Neurodiversity – the recognition that brain differences are normal – is well accepted. However, those who have conditions that fall under this definition often face discrimination. That is particularly the case for those with autism:
At Herbert Smith Freehills, we are taking practical steps to help address this unsatisfactory situation. A group of colleagues in the firm’s London and Belfast offices, under the supportive umbrella of the firm’s Ability Network, has formed a group to make autistic people feel as welcome as possible. This is aimed both at new recruits and those already working at the firm.
The group is driven by a belief that not only is there a moral imperative to be more inclusive of autistic people but also because it makes good business sense - individuals who think differently are intrinsically valuable, and that teams that better reflect wider society will be happier and higher-performing.
- Delivered specialist training for the full Human Resources team, as well as others who conduct interviews for the firm.
- Developed a guide on how to interview autistic candidates.
- Asked external experts to look at some of our standard job advertisements and descriptions to ensure the language they use is as inclusive as possible.
- Made adjustments to the assessment process, such as providing questions in advance.
- Hosted annual open days for university students with all types of disabilities.
- Opened dialogue with our executive search providers to ensure neurodivergent candidates are not filtered out before we receive their applications.
Ensuring a supportive and inclusive working environment for autistic people inside HSF is the second pillar. As laid down in the firm's global workplace adjustments commitment, which was launched in December 2021, we aim to ensure that our disabled people receive the right physical and non-physical support to make sure they can perform their jobs easily and without obstacles.
We work with a specialist neurodiversity consultancy to conduct assessments and provide ongoing mentoring to ensure this commitment is fully delivered to autistic and other neurodivergent colleagues.
Over recent years, we have put on a number of awareness-raising events to help people understand autism, including lunchtime seminars and a "stories from the spectrum" feature on the global intranet about people's lived experiences. Many of these feature members of a support group for autistic people and carers of autistic relatives, from which a number of the members of the autism employment working group are also drawn.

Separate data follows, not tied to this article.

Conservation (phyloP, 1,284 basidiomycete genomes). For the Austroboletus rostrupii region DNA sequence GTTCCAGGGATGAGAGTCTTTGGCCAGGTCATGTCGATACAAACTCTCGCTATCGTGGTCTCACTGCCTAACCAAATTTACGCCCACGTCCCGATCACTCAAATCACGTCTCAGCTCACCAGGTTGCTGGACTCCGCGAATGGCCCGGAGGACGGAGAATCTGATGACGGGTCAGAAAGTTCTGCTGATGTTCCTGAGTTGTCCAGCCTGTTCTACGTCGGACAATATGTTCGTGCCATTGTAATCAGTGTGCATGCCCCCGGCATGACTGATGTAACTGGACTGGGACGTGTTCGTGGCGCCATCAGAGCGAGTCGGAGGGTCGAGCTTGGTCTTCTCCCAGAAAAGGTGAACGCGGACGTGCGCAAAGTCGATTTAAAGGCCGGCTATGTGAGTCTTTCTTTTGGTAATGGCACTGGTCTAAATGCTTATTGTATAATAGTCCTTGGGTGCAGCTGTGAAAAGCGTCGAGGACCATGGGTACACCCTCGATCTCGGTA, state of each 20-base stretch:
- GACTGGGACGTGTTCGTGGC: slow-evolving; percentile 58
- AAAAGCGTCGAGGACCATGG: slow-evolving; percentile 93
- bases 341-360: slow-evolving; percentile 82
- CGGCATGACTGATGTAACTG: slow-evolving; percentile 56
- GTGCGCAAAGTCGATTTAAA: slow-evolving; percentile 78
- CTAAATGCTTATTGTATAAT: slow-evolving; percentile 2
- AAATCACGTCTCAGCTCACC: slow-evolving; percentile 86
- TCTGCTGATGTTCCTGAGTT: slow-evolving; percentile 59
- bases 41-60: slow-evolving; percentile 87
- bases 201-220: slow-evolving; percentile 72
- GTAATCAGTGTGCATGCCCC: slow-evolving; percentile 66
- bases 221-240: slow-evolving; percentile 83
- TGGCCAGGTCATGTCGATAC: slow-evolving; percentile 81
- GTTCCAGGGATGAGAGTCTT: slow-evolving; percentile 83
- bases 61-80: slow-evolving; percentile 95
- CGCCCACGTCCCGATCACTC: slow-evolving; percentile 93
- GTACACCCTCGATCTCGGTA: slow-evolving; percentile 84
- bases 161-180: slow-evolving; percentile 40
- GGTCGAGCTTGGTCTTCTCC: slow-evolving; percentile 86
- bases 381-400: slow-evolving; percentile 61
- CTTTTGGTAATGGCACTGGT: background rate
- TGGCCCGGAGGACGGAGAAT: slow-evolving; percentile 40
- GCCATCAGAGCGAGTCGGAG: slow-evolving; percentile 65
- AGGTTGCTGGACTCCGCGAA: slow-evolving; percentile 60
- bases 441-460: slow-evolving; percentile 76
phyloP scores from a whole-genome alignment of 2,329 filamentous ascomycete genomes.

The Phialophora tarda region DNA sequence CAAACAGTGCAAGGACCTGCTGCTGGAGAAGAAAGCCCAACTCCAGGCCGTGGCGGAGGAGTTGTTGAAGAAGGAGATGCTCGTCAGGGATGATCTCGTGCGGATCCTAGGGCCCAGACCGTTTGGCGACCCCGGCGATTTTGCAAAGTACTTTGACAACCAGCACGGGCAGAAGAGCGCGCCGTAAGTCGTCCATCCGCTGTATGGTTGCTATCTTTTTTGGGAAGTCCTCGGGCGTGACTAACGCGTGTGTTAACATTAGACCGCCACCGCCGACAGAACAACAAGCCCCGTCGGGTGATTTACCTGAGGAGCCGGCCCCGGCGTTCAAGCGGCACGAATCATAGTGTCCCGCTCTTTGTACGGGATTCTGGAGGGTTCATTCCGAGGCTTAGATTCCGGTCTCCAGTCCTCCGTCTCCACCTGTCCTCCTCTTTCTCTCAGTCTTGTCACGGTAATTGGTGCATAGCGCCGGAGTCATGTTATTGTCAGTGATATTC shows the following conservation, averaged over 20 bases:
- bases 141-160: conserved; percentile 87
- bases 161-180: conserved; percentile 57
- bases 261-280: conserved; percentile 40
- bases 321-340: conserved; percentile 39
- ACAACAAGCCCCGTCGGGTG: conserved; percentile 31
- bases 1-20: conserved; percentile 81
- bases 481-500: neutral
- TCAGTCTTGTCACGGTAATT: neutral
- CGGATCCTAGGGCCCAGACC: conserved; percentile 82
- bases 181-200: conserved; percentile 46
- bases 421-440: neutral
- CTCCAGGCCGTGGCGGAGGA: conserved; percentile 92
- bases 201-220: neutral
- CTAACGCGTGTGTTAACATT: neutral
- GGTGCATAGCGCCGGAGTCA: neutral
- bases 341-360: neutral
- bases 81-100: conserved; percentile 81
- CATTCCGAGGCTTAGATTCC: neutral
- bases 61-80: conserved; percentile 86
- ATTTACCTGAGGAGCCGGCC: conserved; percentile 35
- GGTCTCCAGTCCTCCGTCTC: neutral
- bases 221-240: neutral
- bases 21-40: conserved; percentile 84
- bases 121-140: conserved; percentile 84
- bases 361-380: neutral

Attracting autistic people to join us is, perhaps unsurprisingly, proving the most difficult of our challenges and objectives. We have nevertheless run a number of internships for autistic individuals into different parts of the business in recent years. These sessions have shown beyond doubt the advantages on both sides – for those with autism gaining valuable paid work experience and for the teams hosting them, who have not only relished the experience but have also had their stereotypes and preconceptions shattered.
'Infinite Possibilities' - a recent HSF publication celebrating autism and autistic inclusion; click here for your copy
Although we firmly believe that embracing neurodiversity and making our firm a better place to work for people who think differently does confer commercial benefits, we are not looking to secure a competitive advantage over other firms with our autism inclusion initiative. We are seeking to broaden the conversation.
On 14th September, together with The Law Society, we hosted a successful event to raise autism on the agenda across the legal services sector (watch the event recording here). More than 20 other large law firms attended, which was very gratifying. The plan is to continue this conversation to identify and share best practices, including with clients. We are always interested to hear from others who want to learn more or share their own perspective and experiences.
While one of our internships has already happily translated into a full-time role with our Legal Operations function, all of these initiatives remain a work in progress. We stay humble: not everything we have tried has worked, and we have a long way to go. The next stage is to finalise and implement a firm-wide neurodiversity strategy, on which consultation (and collaboration with a separate working group focused on dyslexia and dyscalculia) has already commenced. We want this to be global, and it is heartening to hear from colleagues in other offices outside the UK who are already doing great work in this same area.
Please contact [email protected] to learn more.